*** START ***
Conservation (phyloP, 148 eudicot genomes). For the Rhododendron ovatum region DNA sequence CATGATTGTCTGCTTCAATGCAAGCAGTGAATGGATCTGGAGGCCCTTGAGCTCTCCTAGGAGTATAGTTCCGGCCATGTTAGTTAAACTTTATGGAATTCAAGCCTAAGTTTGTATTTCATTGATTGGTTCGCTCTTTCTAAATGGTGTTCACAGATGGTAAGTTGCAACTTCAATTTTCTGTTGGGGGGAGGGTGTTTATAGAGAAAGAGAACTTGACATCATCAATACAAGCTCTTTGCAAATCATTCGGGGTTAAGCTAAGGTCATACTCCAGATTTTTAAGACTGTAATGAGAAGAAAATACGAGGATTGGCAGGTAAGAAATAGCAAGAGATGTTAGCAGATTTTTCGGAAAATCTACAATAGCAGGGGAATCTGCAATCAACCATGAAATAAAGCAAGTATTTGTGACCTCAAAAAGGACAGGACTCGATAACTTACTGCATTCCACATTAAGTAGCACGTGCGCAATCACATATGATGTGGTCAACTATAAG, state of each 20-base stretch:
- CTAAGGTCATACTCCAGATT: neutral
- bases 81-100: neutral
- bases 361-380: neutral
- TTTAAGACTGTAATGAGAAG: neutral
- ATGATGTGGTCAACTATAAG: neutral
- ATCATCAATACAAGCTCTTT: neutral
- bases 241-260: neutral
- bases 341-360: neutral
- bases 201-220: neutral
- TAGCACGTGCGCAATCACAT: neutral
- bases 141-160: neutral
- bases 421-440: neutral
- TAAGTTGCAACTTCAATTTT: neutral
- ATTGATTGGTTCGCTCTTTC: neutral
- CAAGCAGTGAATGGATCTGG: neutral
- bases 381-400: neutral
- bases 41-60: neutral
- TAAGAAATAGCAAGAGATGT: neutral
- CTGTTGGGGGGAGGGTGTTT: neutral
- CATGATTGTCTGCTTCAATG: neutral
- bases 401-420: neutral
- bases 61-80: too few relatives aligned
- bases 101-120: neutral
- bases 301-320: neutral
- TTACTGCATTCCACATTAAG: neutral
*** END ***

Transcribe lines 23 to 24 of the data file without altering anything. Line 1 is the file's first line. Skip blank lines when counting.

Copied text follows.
- bases 61-80: too few relatives aligned
- bases 101-120: neutral